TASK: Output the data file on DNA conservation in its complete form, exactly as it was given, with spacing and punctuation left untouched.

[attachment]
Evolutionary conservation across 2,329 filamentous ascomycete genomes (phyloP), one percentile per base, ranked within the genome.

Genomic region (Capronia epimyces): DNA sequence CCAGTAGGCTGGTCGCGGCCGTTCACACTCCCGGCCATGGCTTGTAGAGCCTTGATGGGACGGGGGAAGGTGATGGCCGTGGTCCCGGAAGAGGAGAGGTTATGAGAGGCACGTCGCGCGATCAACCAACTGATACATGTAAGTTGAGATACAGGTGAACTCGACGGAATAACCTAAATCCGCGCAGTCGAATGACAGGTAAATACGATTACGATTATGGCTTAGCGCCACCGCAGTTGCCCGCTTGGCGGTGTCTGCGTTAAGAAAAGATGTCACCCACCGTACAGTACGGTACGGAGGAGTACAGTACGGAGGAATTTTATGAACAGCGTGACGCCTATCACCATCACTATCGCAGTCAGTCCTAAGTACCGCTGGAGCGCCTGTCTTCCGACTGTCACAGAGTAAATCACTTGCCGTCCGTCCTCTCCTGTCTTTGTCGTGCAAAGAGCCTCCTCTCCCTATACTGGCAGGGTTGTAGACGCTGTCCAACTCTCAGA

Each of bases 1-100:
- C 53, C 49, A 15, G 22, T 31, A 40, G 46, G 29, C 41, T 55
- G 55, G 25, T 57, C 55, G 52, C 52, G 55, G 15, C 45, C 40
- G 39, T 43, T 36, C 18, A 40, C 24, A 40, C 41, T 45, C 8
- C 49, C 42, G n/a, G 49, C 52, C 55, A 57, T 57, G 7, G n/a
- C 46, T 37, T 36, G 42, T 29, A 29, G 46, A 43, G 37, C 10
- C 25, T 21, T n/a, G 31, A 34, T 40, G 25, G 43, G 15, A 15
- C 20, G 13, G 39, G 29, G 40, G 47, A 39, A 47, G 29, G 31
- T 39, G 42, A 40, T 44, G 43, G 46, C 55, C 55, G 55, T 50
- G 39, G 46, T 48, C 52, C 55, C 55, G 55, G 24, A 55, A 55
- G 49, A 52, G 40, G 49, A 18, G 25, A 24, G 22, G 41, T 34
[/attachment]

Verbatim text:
Evolutionary conservation across 2,329 filamentous ascomycete genomes (phyloP), one percentile per base, ranked within the genome.

Genomic region (Capronia epimyces): DNA sequence CCAGTAGGCTGGTCGCGGCCGTTCACACTCCCGGCCATGGCTTGTAGAGCCTTGATGGGACGGGGGAAGGTGATGGCCGTGGTCCCGGAAGAGGAGAGGTTATGAGAGGCACGTCGCGCGATCAACCAACTGATACATGTAAGTTGAGATACAGGTGAACTCGACGGAATAACCTAAATCCGCGCAGTCGAATGACAGGTAAATACGATTACGATTATGGCTTAGCGCCACCGCAGTTGCCCGCTTGGCGGTGTCTGCGTTAAGAAAAGATGTCACCCACCGTACAGTACGGTACGGAGGAGTACAGTACGGAGGAATTTTATGAACAGCGTGACGCCTATCACCATCACTATCGCAGTCAGTCCTAAGTACCGCTGGAGCGCCTGTCTTCCGACTGTCACAGAGTAAATCACTTGCCGTCCGTCCTCTCCTGTCTTTGTCGTGCAAAGAGCCTCCTCTCCCTATACTGGCAGGGTTGTAGACGCTGTCCAACTCTCAGA

Each of bases 1-100:
- C 53, C 49, A 15, G 22, T 31, A 40, G 46, G 29, C 41, T 55
- G 55, G 25, T 57, C 55, G 52, C 52, G 55, G 15, C 45, C 40
- G 39, T 43, T 36, C 18, A 40, C 24, A 40, C 41, T 45, C 8
- C 49, C 42, G n/a, G 49, C 52, C 55, A 57, T 57, G 7, G n/a
- C 46, T 37, T 36, G 42, T 29, A 29, G 46, A 43, G 37, C 10
- C 25, T 21, T n/a, G 31, A 34, T 40, G 25, G 43, G 15, A 15
- C 20, G 13, G 39, G 29, G 40, G 47, A 39, A 47, G 29, G 31
- T 39, G 42, A 40, T 44, G 43, G 46, C 55, C 55, G 55, T 50
- G 39, G 46, T 48, C 52, C 55, C 55, G 55, G 24, A 55, A 55
- G 49, A 52, G 40, G 49, A 18, G 25, A 24, G 22, G 41, T 34